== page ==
Neuroanatomical Evidence in Support of the Bilingual Advantage Theory

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I want to recommend to you the article “Neuroanatomical Evidence in Support of the Bilingual Advantage Theory”  written by O. A. Olulade N. I. Jamal, D. S. Koo, C. A. Perfetti, C. LaSasso, and G. F. Eden and published the first time in 2015. In 2016 this article was published by the Oxford University Press Medicine.

This article speaks about the “bilingual advantage” theory wich “stipulates that constant selection and suppression between 2 languages results in enhanced executive control”, with others words, bilinguals compared to monolinguals have a superior performance in tasks regarding executive control. In this study they measured gray matter volume in adult bilinguals, reasoning that any executive control-associated benefits should manifest themselves as relatively greater frontal gray matter volume. They observed that SpanishEnglish-speaking bilinguals exhibited greater bilateral frontal gray matter volume compared with English-speaking monolinguals. They worked with early bilinguals who acquired their languages before age 6.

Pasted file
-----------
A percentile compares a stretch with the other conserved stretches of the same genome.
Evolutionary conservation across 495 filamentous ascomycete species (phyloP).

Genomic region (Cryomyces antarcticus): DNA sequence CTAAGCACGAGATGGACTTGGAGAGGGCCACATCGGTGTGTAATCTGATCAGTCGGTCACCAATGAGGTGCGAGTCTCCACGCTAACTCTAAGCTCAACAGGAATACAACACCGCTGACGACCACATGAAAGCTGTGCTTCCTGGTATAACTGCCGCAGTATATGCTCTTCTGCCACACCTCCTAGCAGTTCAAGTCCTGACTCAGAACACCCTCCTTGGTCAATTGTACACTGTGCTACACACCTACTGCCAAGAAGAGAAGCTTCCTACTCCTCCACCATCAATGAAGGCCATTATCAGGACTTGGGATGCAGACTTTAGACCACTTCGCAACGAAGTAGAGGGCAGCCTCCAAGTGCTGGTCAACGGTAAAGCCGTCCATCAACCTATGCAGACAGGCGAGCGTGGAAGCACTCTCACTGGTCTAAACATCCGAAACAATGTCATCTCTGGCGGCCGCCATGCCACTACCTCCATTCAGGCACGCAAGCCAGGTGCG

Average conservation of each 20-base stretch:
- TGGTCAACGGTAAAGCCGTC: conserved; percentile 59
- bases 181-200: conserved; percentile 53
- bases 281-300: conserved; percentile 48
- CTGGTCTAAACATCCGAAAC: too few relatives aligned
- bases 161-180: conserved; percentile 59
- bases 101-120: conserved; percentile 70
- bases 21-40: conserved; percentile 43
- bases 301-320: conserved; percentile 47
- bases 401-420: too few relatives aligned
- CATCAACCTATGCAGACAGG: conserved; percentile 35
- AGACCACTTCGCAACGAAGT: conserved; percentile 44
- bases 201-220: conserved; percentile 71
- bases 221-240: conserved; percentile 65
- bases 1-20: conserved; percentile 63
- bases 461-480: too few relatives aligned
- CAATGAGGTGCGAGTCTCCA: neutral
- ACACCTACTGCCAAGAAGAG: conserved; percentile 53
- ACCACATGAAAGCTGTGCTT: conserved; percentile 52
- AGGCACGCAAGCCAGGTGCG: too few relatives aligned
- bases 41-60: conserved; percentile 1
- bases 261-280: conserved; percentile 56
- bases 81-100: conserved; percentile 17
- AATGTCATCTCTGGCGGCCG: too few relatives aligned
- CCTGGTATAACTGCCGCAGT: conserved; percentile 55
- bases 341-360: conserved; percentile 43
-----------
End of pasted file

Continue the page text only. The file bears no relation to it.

They asked if this observation was attributable to the constant selection and inhibition of 2 spoken languages. To answer this question, they drew on bimodal bilinguals of American Sign Language (ASL) and English who, unlike unimodal bilinguals, can simultaneously use both languages and have been shown not to possess the EC advantage. In this group, there was no greater gray matter volume when compared with monolinguals.

They concluded that the representation of two languages per se is not enough to change the gray matter volume. The important element is the need to choose between two languages. They provided neuroanatomical evidence in support of the bilingual advantage theory with their study.

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